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Topic: It is spring and here comes my GPOpus 1

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  1. #1

    It is spring and here comes my GPOpus 1

    Music lovers,

    (I borrowed this from Larry and I like it)

    I have been lurking for a while in this forum before deciding on the GPO train. I am glad I did. The reason was not the sound that came out of the box (had a test version a few the sounds with some notation program) but this community. To all beginners, like I am: Here are some very fine folks that can demonstrate how to compose and orchestrate ... and they show this with wonderful results. I take my bow to dpdan, valhalx, Fabio and many others.

    I have to add that I revised my first impression of the GPO sounds in the moment I began to work with it in a notation program. I use Overture now and it is amazing how GPO begins to sound once you use proper dynamics. You just can not play building brick notes on a keyboard or from a sequencer. But what you get if you shape the notes is much better than a nice "sound out of the box" that stays static.

    Uuups - I nearly forgot the link to my piece. It is my first composition for strings and needs much tweaking still. I hope you enjoy it nevertheless and I am open for critical remarks.

    Hannes

    http://www.frischat.com/compose/Hann...rings_01_C.mp3

    EDIT: This rendition has fairly high dynamics which means the pp is waaaayy low. Best to be heard with high volume.

  2. #2

    Re: It is spring and here comes my GPOpus 1

    Welcome aboard -- and off to a great start, Hannes!

    I think I might get a look at overall dynamic range on this when you go back over it for further tweaking. Some of the lower levels were way, way down, to me.

    You're getting some great control over the strings, though, I must say, and developing a full, rich sound and texture with them.

    Good job!

    Best,

    David
    www.DavidSosnowski.com
    .

  3. #3

    Re: It is spring and here comes my GPOpus 1

    David,

    thank you for listening!

    I was trying to emulate sort-a-like live dynamics - which is not possible but one can try. So this is supposed to be heard with full volume because else one would miss the pp passages. Don't worry, it will be not loud very often, but then ...

    You are right, maybe I should make a more compressed version for easier listening.

    Hannes

  4. #4

    Re: It is spring and here comes my GPOpus 1

    Quote Originally Posted by Hannes_F
    David,

    thank you for listening!

    I was trying to emulate sort-a-like live dynamics - which is not possible but one can try. So this is supposed to be heard with full volume because else one would miss the pp passages. Don't worry, it will be not loud very often, but then ...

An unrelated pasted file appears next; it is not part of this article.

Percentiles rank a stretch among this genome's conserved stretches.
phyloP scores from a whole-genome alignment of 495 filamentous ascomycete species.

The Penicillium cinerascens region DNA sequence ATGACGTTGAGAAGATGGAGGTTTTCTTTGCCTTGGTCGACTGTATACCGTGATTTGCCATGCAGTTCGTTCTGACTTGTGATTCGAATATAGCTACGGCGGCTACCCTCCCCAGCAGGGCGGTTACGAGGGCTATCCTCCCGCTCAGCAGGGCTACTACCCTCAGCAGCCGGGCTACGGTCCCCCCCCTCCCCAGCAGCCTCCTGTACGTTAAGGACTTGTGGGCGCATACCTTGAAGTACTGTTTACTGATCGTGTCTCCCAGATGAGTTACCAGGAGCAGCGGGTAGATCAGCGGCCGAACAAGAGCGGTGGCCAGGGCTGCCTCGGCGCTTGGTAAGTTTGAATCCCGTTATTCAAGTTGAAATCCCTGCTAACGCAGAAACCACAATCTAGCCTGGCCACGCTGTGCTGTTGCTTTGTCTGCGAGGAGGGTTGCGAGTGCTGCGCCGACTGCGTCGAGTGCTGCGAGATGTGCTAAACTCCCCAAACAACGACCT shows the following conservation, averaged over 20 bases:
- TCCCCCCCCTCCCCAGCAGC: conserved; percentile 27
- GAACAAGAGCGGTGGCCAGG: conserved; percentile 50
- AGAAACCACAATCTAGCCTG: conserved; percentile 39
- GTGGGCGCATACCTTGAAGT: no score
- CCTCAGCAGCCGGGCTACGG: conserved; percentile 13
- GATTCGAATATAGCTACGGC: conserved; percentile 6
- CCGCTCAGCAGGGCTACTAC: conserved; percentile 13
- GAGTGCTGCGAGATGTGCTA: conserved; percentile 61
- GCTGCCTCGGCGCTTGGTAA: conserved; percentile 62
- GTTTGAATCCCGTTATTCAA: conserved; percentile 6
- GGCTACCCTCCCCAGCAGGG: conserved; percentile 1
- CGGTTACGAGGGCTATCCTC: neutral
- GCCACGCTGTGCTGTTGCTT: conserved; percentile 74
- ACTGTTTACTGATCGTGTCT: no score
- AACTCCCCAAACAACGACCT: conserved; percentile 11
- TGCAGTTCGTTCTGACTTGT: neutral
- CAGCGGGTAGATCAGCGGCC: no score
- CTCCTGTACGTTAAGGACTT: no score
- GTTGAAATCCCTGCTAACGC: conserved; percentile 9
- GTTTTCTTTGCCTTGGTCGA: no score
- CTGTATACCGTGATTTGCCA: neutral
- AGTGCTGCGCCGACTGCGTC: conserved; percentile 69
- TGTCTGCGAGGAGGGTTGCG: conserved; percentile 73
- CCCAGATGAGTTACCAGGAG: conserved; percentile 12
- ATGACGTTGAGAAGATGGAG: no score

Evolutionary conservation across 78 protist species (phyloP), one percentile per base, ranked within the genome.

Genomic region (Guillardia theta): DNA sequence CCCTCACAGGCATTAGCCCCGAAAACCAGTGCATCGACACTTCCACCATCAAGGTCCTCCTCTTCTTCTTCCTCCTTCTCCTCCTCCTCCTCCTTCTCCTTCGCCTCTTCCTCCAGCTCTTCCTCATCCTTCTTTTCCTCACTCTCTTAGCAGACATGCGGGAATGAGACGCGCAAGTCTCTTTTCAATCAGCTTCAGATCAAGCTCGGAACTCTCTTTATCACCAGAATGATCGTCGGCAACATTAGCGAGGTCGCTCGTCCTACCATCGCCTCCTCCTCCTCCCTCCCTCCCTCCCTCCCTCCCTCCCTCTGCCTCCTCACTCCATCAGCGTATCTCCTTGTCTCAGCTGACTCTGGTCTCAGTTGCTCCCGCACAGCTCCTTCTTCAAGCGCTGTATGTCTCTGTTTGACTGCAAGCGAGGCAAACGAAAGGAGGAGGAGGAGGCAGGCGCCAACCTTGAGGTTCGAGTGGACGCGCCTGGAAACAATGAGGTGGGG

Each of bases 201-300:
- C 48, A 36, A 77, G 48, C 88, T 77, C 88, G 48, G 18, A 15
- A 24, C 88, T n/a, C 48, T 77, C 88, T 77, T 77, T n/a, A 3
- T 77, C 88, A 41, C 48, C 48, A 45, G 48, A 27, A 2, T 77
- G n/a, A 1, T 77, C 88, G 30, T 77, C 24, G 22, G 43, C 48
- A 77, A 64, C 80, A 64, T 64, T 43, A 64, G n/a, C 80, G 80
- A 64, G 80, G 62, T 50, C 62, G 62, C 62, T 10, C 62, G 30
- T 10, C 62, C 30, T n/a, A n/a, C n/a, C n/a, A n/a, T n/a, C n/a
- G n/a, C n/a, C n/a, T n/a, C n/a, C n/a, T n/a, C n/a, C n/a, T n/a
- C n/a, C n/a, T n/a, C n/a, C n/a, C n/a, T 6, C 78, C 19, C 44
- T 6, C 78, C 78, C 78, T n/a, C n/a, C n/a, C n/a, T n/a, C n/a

You are right, maybe I should make a more compressed version for easier listening.

    Hannes
    Ah, now, Hannes... see that in bold up there? I gotta take you back a step on that. If I don't, I fear you'd be working under a false and limiting misapprehension about the capabilities of your tools, and of the abilities you can (and will) develop.

    It most certainly is possible to get extremely realistic dynamics. And it can be done in notation.

    It does take technique and control, though, my friend -- which is something that comes with time and effort.

    Compression is not the answer in this case, by the way. It's rarely used to any extent in this style of music and with these production techniques.

    The real solution is, in fact, to a.) plan dynamics ahead so you don't run off the ends of hearing... lol, and b.) get a better handle on managing and notating the dynamics in Overture.

    Trust me on this one, Hannes -- I went through exactly these issues of control when I was learning to work with GPO and Finale. It's like wrestling with a bear at first; but bit by bit, you do win the round!

    All my best,

    David
    www.DavidSosnowski.com
    .

  5. #5

    Re: It is spring and here comes my GPOpus 1

    David,

    ah a discussion ...

    which is great, because I am here to learn. Thank you for responding.

    I was cutting edges when I said that I would do a compressed version. If I may explain my approach ...

    In a live concert the dynamics are up to 120 dB. Digital recording can reproduce 90 dB, tape recording in the old times could do 60.

    What I have found is that a normal string section in GPO can give a difference of 28 dB if fed it with a cc01 value of 1 or 127. This is the reason why I used the X-Custom sections that can do about 50 dB - still not really comparable to live dynamics but better.

    After a series of listening test I decided set up my dynamics like so:
    pp: cc01= 1
    p: cc01=20
    mp: cc01=40
    mf: cc01=60
    f: cc01=115
    ff: cc01=127

    The first graph shows these values (y-axis=cc01 value):